8. 8. Fused Graph <ul><li>Computational Complexity </li></ul><ul><li>Let n be the number of identities </li></ul><ul><li>T(n) = J×f(n) (1) + J×O(nlogn) (2) + J×O(k) (3) + J×O(k 2 ) (4) + J×O(1) (5) + O(k×J) (6) + O(k×J) (7) + O(k×J) (8) </li></ul><ul><li>Considering f(n) = O(n), n>>k×J and n>k 2 </li></ul><ul><li>T(n) = J×O(nlogn) = O(nlogn). </li></ul>
  9. 9. Experimental Results <ul><li>Dataset </li></ul><ul><li>WVU </li></ul><ul><li>5 modalities: 1 Face, 4 Fingerprints (L1, L2, R1, R2); </li></ul><ul><li>5 samples per identity (4 probes, 1 gallery); </li></ul><ul><li>240 identities. </li></ul><ul><li>BioSecure </li></ul><ul><li>4 modalities: 1 Face (fnf1), 3 Fingerprints (fo1, fo2, fo3); </li></ul><ul><li>3 samples per identity (2 probes, 1 gallery) </li></ul><ul><li>Training: </li></ul><ul><ul><li>51 identities (Development Set) </li></ul></ul><ul><li>Test: </li></ul><ul><ul><li>156 identities (Evaluation Set) </li></ul></ul><ul><li>Used matchers (for WVU) </li></ul><ul><li>Bozorth3 for Fingerprints </li></ul><ul><li>PCA for Faces </li></ul>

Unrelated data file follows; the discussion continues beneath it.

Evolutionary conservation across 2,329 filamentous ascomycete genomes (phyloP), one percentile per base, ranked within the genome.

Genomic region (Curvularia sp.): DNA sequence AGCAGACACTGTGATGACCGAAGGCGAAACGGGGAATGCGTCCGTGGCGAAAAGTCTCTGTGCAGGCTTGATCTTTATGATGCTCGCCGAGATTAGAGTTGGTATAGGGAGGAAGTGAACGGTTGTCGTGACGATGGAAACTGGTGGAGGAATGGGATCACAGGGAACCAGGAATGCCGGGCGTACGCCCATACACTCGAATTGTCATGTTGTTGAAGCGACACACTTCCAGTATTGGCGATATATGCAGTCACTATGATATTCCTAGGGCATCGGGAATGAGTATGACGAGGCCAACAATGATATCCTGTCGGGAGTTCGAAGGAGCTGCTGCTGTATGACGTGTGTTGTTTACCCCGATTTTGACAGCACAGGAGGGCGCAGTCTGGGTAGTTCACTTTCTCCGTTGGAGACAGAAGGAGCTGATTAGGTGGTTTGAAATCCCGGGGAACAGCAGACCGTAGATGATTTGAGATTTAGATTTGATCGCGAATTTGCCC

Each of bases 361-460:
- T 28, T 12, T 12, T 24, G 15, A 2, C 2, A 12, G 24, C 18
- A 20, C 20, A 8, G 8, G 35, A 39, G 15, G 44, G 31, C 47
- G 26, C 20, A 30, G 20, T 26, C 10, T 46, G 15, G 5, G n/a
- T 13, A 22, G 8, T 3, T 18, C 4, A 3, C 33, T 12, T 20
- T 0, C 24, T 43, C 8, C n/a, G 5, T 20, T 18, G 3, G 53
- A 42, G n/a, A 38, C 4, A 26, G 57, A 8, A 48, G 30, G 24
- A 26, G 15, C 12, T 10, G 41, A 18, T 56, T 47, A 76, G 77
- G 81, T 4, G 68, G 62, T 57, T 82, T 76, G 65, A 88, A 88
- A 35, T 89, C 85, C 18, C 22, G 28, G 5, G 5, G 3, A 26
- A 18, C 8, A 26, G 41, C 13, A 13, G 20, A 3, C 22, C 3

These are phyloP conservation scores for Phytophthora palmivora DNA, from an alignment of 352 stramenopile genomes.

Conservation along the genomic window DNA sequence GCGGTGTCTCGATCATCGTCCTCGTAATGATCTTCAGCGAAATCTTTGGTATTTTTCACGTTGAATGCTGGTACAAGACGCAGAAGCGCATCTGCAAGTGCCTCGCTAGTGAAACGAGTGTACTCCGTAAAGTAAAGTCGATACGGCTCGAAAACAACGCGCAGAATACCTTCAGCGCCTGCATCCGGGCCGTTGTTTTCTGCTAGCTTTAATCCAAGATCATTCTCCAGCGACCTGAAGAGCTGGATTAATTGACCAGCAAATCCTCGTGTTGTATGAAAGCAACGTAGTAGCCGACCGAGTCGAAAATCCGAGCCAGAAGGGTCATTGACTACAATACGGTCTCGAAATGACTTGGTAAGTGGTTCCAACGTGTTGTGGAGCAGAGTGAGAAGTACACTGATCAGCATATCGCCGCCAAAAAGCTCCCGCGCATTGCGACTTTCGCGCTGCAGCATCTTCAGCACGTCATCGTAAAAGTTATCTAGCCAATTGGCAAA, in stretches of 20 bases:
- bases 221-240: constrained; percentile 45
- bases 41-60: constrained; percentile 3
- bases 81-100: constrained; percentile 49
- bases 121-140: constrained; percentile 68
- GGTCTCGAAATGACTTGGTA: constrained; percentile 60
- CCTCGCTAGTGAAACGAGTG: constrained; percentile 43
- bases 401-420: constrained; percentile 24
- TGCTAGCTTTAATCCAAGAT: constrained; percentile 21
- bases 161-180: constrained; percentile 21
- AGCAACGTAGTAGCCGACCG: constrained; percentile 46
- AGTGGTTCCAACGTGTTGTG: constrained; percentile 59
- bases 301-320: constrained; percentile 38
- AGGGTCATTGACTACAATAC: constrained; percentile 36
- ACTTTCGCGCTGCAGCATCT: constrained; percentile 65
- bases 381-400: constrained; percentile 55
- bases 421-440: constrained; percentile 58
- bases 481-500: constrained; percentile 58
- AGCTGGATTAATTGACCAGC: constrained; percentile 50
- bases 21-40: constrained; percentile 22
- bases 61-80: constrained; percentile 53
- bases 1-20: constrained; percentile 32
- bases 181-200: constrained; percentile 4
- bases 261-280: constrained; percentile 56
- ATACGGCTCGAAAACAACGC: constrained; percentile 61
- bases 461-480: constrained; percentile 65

10. 10. Case Study: ID 41 – P4 <ul><li>Create Top10 lists </li></ul><ul><li>Create probe and gallery graphs </li></ul><ul><li>Evaluate Graph Similarity Scores </li></ul><ul><li>Evaluate </li></ul><ul><li>Normalize Graph Similarity Scores </li></ul><ul><li>Create Top50 list </li></ul><ul><li>Create Fusion Graph and evaluate </li></ul><ul><li>the genuine identity through GBF </li></ul><ul><li>Other schemes behaviour for ID 41 </li></ul>